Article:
Truxton Circle newcomer Anxo specializes in artisan cider and the small Spanish snacks called pintxos. (Deb Lindsey /For The Washington Post)

Sidle up to the bar at Anxo, and it will be hard to resist the beautiful spread of snacks within arm’s reach: pillowy slices of Spanish tortilla, montaditos topped with marinated eggplant and pepper, and anchovies — so many anchovies. If you’ve ever had the fantasy of ordering “One of everything, please,” the Truxton Circle restaurant’s pinxto menu will be your happy place.

That’s because pinxtos (pronounced peen-chos), native to Spain’s Basque region, are smaller than small plates. They’re one- or two-bite dishes, so don’t be afraid to order a bunch of them. They have a perfect partner in the thoughtful, interesting ciders that Anxo (an-cho) goes to great lengths to produce: Reached on a Wednesday afternoon, co-owner Sam Fitz had just returned from foraging about 100 pounds of apples in Accokeek, Md. The restaurant also grows apples in its small yard off Florida Avenue, and Fitz forages from a dozen trees around the District, on homeowners’ property (he gets permission) or in median strips.

“We just pressed the first of our D.C. fruit,” he said. “We only got one gallon.”

But now that we’ve entered apple season, Anxo will kick its production into high gear. As the District’s first licensed winery — it’s designated as such because cider is made from fermenting fruit — Anxo has ambitious plans to revive the region’s cidermaking traditions, which date back to colonial times. Currently, its marquee ciders are made in collaboration with Vermont cidery Eden and Maryland’s Millstone Cellars, but in November, Anxo plans to open a facility on Kennedy Street NW that will allow it to produce up to 5,000 gallons. By the spring, Anxo’s first solo-made ciders will be ready to serve.


Anxo beverage director Tim Prendergast demonstrates the art of aerating cider by pouring it from on high. (Deb Lindsey /For The Washington Post)

A flight of cider, in two-ounce pours, from left to right: Farnum Hill Dooryard 1605; Le Brun Organic Cidre; Snowdrift Winter Red; Oliver's Traditional Cider. (Deb Lindsey /For The Washington Post)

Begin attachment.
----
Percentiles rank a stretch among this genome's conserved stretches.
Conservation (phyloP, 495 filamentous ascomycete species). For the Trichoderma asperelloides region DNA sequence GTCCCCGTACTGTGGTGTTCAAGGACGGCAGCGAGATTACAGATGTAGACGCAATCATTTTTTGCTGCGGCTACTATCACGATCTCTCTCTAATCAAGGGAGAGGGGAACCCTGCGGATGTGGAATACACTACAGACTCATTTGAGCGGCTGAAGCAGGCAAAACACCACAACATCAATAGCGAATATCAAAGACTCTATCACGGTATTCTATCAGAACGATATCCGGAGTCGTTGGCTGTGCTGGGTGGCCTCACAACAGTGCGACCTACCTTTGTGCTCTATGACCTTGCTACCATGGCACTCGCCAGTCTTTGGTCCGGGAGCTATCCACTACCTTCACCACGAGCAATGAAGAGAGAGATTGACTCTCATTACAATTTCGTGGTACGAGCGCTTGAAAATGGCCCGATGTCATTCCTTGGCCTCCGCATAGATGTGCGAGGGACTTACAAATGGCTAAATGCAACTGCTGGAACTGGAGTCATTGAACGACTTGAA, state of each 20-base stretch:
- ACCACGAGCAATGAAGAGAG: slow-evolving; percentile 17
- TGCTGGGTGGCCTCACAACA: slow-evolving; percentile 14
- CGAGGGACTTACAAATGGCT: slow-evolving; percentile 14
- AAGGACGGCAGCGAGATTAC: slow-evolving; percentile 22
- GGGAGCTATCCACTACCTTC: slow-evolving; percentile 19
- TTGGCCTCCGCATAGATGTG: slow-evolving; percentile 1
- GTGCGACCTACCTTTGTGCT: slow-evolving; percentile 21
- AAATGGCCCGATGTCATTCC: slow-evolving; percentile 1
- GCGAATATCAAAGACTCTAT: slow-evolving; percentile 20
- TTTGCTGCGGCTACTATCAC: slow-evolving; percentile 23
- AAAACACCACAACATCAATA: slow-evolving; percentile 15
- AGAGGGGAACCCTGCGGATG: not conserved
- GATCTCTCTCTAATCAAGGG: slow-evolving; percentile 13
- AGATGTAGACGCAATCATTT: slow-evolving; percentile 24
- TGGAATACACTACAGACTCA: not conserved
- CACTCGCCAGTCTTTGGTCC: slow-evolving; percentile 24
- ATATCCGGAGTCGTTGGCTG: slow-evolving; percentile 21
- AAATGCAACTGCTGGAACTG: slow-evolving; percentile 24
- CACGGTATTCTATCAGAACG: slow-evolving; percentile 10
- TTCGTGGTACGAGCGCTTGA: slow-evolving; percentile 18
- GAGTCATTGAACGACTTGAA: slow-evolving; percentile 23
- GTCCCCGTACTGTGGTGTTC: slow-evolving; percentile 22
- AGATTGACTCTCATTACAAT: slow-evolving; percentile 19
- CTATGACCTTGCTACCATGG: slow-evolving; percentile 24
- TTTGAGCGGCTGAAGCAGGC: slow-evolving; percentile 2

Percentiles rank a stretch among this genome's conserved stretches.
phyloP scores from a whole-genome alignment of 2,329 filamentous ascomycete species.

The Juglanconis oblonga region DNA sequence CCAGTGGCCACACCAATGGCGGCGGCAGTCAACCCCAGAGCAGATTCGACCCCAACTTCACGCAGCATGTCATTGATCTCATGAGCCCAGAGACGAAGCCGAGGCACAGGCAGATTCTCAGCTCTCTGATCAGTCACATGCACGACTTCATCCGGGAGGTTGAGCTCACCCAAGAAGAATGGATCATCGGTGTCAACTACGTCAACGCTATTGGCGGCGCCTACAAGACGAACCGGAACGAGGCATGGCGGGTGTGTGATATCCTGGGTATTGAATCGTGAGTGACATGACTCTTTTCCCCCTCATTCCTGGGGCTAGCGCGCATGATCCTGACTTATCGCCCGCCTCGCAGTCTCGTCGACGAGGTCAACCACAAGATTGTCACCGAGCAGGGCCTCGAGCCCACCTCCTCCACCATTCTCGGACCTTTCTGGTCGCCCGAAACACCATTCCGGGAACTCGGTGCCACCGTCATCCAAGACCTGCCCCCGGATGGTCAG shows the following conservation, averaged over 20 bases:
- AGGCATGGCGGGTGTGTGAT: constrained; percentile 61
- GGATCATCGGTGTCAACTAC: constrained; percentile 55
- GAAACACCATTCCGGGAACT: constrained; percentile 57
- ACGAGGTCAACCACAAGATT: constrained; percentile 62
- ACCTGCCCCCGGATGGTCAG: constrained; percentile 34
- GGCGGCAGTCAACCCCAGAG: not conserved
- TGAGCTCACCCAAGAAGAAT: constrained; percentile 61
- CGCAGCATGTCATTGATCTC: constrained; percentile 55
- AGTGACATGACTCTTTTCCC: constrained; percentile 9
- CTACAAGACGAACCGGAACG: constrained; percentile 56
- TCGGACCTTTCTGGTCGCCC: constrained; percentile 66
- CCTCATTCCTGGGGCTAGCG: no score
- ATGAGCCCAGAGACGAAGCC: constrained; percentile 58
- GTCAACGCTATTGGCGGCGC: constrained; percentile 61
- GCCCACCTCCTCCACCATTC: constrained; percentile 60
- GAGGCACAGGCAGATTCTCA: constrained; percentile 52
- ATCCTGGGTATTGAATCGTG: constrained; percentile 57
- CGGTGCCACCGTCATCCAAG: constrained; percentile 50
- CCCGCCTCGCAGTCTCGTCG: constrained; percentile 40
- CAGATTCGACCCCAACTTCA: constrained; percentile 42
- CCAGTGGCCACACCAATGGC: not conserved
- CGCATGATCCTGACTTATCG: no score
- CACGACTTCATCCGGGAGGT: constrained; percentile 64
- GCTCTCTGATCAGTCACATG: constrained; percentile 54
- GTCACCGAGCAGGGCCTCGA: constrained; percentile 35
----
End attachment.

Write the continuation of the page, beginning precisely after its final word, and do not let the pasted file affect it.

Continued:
“Blending is really what’s at the heart of making good cider,” said Fitz, formerly of ChurchKey and Meridian Pint. “We’re going to do as many different fermentations as we can, both at our facilities and others’.”

The ciders are complex: funky, tart, fragrant. Stick your nose in the glass, and you might get notes of cheese, eggs or, in the case of a unique rosé cider made by Snowdrift, perfume. The menu groups them by flavor notes, whether they’re sour or sweet; “Structured” indicates one that is well-balanced. The draft Basque and Asturian ciders are served in bottles so guests can keep refreshing their glasses.

“You want to pour per gulp,” a server instructed us — and from on high, to aerate it. The bottles come equipped with a nozzle called an escanciador to help prevent splashing.

“It’s like training wheels for free-pouring,” said Fitz. “We thought that our floors were going to be an endless struggle, to keep them clean.”

Luckily, that hasn’t been the case, though the soon-to-come introduction of a porron — a traditional, spouted vessel for pouring drinks into one’s mouth from a distance — could complicate things on the janitorial side.

Anxo has a wine pub permit, so if you like a bottle, you can buy it to go. In addition to their own ciders, Fitz and his team curated a list of others from France, England and across the United States. Wines are Basque, beers are (mostly) American, and vermouth, on Saturday and Sunday afternoons, is half-price — and a great companion on the patio. Inside, boldly patterned tile and imported graphical sardine tins vibe with a laid-back soundtrack and a giant cider cask in the stairwell.


Cider-Poached Pulpo (octopus) served with saffron mashed potato and a green pepper emulsion. (Deb Lindsey /For The Washington Post)

An assortment of pintxos; most of the one- or two-bite snacks cost $3 or $4. (Deb Lindsey /For The Washington Post)

Those who have traveled to Spain may have fond memories of the pinxtos that came gratis with their drinks: pan con tomate, or a dish of olives, perhaps. But this is America, where — like freedom — pinxtos are not free. Prices hover around $3 or $4 for most of them, which feels fair for a hearty slice of bread topped with chistorra sausage and aged Manchego, but less so for the single anchovy, olive and petite guindilla pepper skewered on a little toothpick (as high-quality as that anchovy might be).

There are, to invoke a culinary oxymoron, bigger small plates, such as chef Alex Vallcorba’s cider-poached octopus, nestled on a golden cloud of saffron mashed potatoes. The kitchen turns out nice vegetable dishes, including a grilled squash topped with slivers of sheep’s milk cheese, and a tangle of green onions in a romesco that will make you scrape your plate. And the 26-ounce bone-in rib-eye, cooked beautifully rare, claims to be for two but could just as easily serve four.

Anxo’s food doesn’t usurp that of Washington’s preeminent Spaniard, José Andrés. But the marriage of pinxtos and cider makes it special, and the cidery’s ambition makes it an important restaurant to watch.

Anxo, 300 Florida Ave. NW. 202-986-3795. anxodc.com. Pinxtos $1.50 to $4, small plates $9-$16, $65 for the steak for two. Tom Sietsema will return next week.

Correction: A previous version of this story said Anxo was in Ledroit Park. It is in Truxton Circle.